In running, as in life, things happen in increments. You suddenly find yourself in a situation you could not have imagined or running a race you thought impossible. It often requires a leap of faith to get to those places and races. You keep pushing because you believe you will get there, even though you have no clue how.
I can not claim that I have been pushing myself very hard lately, still quietly celebrating the completion of Marathon of the Sands. But since we have a 50k trail race in September, I though it’s time to get back on track. So I started last week by running in the footsteps of Alberto Arroyo.
Alberto Arroyo is believed to be the first man that started jogging around the reservoir in Central Park. This was in 1937. He continued this daily routine unaffected by sun, rain, snow or thunder. Read more
You know what? I HATE running intervals. My head always feels like it’s about to implode, my panting comes in painful ragged breaths and I feel that the amount of lactate my legs are producing could fill an Olympic swimming pool for every lap! And it HURTS!!! And you know another thing? I LOVE running intervals. I absolutely adore the feeling I get when I can hold a rapid pace and then accelerate during the last lap even though I feel like throwing up. And the glorious feeling after an interval session is absolutely awesome! I have a love/hate relationship with running. Do you? Read more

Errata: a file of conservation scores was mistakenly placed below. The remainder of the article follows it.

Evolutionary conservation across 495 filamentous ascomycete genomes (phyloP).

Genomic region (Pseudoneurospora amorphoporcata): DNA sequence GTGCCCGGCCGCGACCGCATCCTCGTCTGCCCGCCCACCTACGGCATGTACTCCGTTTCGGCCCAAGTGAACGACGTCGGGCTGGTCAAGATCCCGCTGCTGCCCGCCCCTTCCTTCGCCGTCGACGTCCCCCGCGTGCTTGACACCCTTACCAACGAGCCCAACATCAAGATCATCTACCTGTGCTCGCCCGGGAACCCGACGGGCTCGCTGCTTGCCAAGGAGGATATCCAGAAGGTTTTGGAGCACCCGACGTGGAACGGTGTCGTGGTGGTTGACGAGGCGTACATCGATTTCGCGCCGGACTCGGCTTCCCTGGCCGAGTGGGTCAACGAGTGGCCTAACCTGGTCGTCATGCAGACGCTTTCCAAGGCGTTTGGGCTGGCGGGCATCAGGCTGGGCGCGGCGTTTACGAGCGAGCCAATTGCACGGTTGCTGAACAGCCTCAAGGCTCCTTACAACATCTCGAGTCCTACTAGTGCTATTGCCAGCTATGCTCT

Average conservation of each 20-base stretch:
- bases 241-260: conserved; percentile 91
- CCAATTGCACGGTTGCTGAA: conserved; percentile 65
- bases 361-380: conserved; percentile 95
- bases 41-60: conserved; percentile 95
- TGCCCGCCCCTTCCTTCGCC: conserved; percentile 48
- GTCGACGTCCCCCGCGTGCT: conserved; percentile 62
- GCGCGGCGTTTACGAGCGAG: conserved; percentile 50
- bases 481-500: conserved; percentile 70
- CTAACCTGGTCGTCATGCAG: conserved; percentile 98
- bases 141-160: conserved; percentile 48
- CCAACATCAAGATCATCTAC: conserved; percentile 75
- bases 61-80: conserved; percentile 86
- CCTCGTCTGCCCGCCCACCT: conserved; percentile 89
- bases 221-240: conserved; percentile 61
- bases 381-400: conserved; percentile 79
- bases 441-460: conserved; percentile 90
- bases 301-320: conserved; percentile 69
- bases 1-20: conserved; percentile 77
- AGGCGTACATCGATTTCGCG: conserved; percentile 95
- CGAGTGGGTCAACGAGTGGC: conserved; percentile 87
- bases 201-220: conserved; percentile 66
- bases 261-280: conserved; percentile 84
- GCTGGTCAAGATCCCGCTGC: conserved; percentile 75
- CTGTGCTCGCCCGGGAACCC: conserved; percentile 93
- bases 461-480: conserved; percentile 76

After the fall of the Berlin Wall, our family started spending the summers with our relatives in Slovakia. Or rather, mom and dad spent summers catching up with our grandparents, aunts, uncles and friends while my brother and I were unceremoniously dropped off at various summer camps all around the country. Since we are 14 cousins on dad’s side of the family alone (counting another four on mom’s side), we weren’t wanting for company during our forays into the Slovak wilderness. The one camp we both still remember most fondly was kayaking camp. We used to camp together with a whole posse of kids and adolescents and were the scourge of the river Dunajec bordering Poland. The wildlings on the other side of the river were naturally pelted with pine cones and pellets on sight but luckily we encountered precious few of those. Read more